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Jan Moir Are You Ready To Order?
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Madsen, London

Jan Moir Are You Ready To Order

Service with a smile at Madsen, LondonAll of a sudden eating out feels like fiscal insanity. However, if you must go to a restaurant, I suppose it might as well be a no-nonsense Scandinavian one. For there is nothing like the brisk business of open sandwiches (one wee slice of bread, not two!), meatballs and herrings to remind you of hard times. And even rationing.

Madsen has just opened on an island of shops and cafes regularly used as a stepping stone to south Kensington tube station. The restaurant is opposite a Lamborghini dealership and on our first visit some of the most expensive cars in the world shimmered peacefully behind the plate glass window. On our second and most recent visit – Sunday lunchtime - the window has been bricked and the glass shattered into a spider web of jagged, violent cracks. Who would do such a thing? Perhaps it was the same someone who attempted to smash the windows of the Ivy last week, when rocks were hurled at the restaurant during lunchtime as unsuspecting diners nibbled away inside. Out on the streets, disgruntled activists were venting their rage about the economic situation and the capitalist fat cats and bonus boys they imagined to be inside slurping caviar before rushing off to buy a Gallardo Spyder.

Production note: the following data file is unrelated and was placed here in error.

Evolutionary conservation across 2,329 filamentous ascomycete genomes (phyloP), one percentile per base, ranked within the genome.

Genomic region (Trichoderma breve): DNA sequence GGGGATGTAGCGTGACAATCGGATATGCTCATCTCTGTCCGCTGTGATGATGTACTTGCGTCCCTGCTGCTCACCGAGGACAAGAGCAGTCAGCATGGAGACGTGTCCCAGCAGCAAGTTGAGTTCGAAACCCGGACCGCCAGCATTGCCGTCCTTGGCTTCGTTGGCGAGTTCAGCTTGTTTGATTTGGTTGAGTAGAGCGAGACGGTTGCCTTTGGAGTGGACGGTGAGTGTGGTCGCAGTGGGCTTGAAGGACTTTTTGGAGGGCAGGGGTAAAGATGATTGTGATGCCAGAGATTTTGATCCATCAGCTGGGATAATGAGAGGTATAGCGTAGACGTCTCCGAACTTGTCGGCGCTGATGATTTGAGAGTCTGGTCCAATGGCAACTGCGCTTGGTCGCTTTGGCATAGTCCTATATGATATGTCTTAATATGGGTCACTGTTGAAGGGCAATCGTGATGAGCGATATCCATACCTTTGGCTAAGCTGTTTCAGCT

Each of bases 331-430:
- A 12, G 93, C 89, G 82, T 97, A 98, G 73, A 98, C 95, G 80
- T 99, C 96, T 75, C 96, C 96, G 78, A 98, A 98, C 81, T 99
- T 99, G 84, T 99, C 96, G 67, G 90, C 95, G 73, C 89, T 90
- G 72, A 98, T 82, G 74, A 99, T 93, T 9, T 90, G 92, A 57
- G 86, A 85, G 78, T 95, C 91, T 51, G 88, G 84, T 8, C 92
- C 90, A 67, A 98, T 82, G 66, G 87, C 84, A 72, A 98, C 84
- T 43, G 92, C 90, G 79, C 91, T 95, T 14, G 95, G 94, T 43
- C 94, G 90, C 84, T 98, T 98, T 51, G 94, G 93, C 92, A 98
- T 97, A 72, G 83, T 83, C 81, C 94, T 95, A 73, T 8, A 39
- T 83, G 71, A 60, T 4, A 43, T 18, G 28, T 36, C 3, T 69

Poring over Madsen’s selection of warm smorrebrod it struck me, not for the first time, that no one should underestimate the dangers of restaurant reviewing.

Madsen has a crisp, minimal interior and the type of pale wood furniture you would expect to see in the smarter in-store cafeterias in downtown Copenhagen. Outside there are red blankets on the chairs and coloured glass votive candle holders. Given the number of panhandlers who prowl these particular streets, nailing down everything that doesn’t move would be a good policy.

Speaking of nailing things down, S is rather excited about the waitresses, who are all attractive and charming in that alluring, clear-skinned Nordic way. Or ‘lovely blonde cherubs’, as the old fool insists.

He’s not so keen on the chairs with low backrests, which ‘gives me a mental impression that I am about to topple over’. Has he ever been so wrong and yet so right? We move to a padded bench facing the room, where he can gum his schnapps in comfort and make unsolicited comments about the decor.

Your plaice or mine? Fish dish at Madsen, LondonThe most notable thing about Madsen is that it is one of those self-styled ethical restaurants, keen on sustainability and being green. They do not use patio heaters on their tiny terrace, nor any tablecloths in their bid to save the planet. ‘Repeatedly washing linens,’ they say, ‘uses up precious water and energy, and leads to excess detergents entering the water system.’ Good for them, but I hope they don’t feel the same way about the staff uniforms.

Due to the ‘carbon emissions involved in the transportation distances’ they stock only European wines, not new world. They also print their menus on recycled paper and filter all their tap water using the Vivreau system. Unfortunately, they then charge customers £3 a bottle for them, making you pay for the luxury of their ethical beliefs. It’s a bit like those hotels who prey on your consumer conscience while saving their own money by not changing the bath towels.